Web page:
While Battat found much inspiration in contemporaneous clothing, she chose to mostly use custom-made rather than vintage pieces. “When you’re trying to be specific, it’s more efficient to create the clothes as opposed to finding the clothes,” she says. “You can’t always find the thing that you’re looking for, and sometimes it’s easier financially to just make it.” Getting the color scheme just right was particularly significant. “Sofia always said she wanted the sun to come out in Memphis,” Battat explains. “In Germany at the beginning, you have her in colors like grayish pastel pinks, and when we get to Memphis those colors become more saturated and go from pink to coral to yellow. In the ’70s you get blues and greens and purples.” These color choices come from a mix of Battat’s research (“I always go to the Met to look at the fabric library if I’m doing a period piece”) and Coppola’s poetic description of a coming-of-age story. “We’re looking at Priscilla’s inner experience growing up and trying on different identities through clothes,” Battat adds, and the changing colors indicate both the specifics of an era and more ambiguous feelings.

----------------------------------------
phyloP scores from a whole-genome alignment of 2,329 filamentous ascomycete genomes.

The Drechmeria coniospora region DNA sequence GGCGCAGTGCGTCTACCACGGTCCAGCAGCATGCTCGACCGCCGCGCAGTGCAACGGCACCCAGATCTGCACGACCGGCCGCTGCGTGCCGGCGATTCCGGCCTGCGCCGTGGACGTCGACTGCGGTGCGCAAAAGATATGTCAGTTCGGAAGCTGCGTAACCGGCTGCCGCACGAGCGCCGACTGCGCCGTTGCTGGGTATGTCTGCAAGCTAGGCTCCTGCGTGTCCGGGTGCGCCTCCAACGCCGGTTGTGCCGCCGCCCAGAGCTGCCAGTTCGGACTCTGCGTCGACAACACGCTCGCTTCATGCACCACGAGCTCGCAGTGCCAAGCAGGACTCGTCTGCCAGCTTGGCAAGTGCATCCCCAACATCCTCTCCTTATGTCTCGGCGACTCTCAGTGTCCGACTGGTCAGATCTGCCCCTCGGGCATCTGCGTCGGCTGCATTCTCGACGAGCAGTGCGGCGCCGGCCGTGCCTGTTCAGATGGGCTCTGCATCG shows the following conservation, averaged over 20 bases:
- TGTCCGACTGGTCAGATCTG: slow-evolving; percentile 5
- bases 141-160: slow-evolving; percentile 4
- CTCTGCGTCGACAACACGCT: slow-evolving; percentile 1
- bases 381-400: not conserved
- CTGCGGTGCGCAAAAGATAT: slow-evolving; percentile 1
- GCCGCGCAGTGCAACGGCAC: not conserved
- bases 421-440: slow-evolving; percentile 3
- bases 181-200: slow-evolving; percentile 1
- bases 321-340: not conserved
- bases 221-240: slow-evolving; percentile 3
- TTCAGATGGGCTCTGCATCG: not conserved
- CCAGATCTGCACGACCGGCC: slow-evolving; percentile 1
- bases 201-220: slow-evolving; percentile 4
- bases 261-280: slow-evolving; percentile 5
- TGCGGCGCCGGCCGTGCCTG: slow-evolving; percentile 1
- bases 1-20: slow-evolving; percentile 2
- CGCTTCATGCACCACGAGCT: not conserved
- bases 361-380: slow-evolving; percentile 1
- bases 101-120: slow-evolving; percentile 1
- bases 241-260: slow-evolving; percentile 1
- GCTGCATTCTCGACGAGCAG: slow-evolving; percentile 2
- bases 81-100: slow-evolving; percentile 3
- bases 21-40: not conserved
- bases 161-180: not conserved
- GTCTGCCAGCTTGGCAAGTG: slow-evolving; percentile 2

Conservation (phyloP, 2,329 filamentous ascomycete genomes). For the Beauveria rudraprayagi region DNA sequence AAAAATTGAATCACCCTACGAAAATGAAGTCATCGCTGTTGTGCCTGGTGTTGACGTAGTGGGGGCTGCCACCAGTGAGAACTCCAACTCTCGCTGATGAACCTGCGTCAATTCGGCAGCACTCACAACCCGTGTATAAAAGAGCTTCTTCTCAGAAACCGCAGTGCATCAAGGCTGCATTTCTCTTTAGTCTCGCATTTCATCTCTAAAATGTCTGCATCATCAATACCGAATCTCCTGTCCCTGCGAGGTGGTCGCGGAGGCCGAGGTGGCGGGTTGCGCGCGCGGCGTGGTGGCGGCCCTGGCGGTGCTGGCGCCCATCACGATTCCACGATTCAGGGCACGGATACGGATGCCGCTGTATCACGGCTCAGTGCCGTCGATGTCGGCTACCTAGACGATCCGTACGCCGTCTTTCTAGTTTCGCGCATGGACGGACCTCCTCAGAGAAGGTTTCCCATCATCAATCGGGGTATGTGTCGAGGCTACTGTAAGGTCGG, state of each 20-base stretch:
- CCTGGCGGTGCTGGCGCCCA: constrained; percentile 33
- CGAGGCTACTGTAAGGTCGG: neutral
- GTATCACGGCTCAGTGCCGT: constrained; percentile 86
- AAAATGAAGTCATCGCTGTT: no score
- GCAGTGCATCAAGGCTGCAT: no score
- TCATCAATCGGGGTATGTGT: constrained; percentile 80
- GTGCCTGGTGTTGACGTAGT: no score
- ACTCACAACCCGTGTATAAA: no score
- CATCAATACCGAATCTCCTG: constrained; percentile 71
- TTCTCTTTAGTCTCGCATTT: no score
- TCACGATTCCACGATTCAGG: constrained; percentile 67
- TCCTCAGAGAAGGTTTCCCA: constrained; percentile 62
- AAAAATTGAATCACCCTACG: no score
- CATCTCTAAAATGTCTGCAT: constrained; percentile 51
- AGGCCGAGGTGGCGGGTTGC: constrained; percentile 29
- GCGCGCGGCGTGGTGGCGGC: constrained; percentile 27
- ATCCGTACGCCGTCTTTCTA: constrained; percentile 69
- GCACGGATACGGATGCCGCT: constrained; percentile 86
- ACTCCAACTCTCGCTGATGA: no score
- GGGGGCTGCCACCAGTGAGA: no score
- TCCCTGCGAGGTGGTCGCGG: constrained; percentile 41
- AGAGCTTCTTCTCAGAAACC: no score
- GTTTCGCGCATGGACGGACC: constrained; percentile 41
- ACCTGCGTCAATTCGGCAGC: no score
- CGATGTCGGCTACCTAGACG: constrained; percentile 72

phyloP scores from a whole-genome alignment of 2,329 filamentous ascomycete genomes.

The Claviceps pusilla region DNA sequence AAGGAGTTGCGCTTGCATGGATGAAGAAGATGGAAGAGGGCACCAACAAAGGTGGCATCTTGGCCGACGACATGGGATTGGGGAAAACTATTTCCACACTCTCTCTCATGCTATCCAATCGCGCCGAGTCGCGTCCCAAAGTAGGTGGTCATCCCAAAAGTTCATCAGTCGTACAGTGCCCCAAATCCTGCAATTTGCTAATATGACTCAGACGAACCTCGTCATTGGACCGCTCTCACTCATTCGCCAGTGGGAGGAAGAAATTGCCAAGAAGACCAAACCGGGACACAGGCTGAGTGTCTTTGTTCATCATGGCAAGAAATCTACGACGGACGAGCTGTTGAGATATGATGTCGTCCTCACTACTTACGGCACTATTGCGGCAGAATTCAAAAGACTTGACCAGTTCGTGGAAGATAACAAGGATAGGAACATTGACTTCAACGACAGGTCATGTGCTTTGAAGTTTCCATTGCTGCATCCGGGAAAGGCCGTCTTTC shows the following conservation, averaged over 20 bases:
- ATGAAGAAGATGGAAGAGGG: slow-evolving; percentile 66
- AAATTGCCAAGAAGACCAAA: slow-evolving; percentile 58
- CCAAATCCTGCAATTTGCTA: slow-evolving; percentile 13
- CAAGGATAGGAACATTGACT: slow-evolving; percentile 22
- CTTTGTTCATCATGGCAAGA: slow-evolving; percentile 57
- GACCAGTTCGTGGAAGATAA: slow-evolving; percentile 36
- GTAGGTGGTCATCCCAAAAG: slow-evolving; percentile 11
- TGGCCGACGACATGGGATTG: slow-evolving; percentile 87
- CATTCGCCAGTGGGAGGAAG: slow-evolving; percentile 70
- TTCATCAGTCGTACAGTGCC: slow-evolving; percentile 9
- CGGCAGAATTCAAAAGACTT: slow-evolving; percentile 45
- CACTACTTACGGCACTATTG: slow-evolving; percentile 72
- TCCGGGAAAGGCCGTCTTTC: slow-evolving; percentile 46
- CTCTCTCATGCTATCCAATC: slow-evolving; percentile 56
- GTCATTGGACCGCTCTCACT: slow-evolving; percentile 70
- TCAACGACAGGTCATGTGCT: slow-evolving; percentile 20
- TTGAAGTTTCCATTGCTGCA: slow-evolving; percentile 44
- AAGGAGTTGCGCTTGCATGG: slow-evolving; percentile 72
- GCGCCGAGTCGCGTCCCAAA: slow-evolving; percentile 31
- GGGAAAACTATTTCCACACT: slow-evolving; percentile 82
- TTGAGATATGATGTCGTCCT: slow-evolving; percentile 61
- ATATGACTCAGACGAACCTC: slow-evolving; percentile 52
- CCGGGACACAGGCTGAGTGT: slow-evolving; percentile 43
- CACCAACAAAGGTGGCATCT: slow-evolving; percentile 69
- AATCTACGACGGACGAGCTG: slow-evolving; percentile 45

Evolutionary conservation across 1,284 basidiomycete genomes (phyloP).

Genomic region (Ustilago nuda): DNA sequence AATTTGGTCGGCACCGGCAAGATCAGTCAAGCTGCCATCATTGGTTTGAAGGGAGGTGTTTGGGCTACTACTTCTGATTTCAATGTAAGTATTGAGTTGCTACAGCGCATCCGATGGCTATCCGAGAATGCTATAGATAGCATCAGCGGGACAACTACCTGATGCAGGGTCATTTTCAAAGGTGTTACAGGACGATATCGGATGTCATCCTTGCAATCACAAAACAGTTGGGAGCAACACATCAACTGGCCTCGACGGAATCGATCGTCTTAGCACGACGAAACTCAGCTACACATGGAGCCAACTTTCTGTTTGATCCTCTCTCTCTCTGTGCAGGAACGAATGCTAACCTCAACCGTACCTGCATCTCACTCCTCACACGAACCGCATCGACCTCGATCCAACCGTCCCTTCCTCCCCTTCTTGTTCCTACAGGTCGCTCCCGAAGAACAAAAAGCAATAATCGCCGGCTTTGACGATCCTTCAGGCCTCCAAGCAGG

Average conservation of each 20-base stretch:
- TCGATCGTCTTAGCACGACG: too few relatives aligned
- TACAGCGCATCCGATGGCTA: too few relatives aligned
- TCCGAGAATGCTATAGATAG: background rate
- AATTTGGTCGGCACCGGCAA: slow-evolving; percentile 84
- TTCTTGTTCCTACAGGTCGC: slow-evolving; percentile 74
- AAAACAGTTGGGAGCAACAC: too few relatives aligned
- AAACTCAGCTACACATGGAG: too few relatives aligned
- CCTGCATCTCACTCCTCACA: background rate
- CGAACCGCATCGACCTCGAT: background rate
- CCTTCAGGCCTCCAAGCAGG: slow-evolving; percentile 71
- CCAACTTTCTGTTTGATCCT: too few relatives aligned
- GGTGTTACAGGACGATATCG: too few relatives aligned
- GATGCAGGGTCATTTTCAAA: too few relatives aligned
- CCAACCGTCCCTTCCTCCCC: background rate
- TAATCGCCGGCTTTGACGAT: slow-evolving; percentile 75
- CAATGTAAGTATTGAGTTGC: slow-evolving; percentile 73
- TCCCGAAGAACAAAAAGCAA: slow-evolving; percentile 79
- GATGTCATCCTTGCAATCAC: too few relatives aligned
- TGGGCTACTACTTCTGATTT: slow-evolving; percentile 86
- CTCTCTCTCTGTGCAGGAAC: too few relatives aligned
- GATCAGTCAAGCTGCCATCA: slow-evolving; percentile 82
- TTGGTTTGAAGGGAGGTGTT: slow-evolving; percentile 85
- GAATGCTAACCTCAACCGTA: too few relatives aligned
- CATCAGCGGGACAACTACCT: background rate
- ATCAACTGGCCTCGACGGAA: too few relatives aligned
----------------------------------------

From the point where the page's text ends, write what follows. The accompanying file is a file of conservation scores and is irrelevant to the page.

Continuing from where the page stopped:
Collaborating closely with cinematographer Philippe Le Sourd was also key. Given the limited budget, Battat had to do sartorial problem-solving to make sure the outfits would show up on the screen just as she envisioned them. “In the Vegas scenes, we had only a small part of the room that was Vegas. It wasn’t like Philippe could turn around 360 [degrees],” she says. “I knew he wasn’t going to do a full-length shot because of the nature of what we had to shoot, so I tried to bring visual interest to the top of her outfit to let you see that she was more of an adult at that point.” 

With such thoughtfully designed outfits and precise cinematography, a budget-conscious shoot hardly feels like a limitation. Each of Battat’s contributions grounds the story with looks that function as both retro eye candy and poignant portraits of a young woman caught between worlds. Priscilla is small and soft-spoken (Elvis pointedly calls her “just a baby” when they first meet), and in some scenes she looks like a girl playing dress-up. Her outfits speak when she can’t, and while they’re sure to inspire many a social media post and fashion editorial, as is inevitably the case with Coppola and Battat’s creations (her ’50s choker necklace has already been replicated as high-end A24 merch), they will also make us think of an icon in a new way. By the end of the film, we may be rooting for Priscilla to choose clothes she knows Elvis won’t like, but the decision is ultimately her own.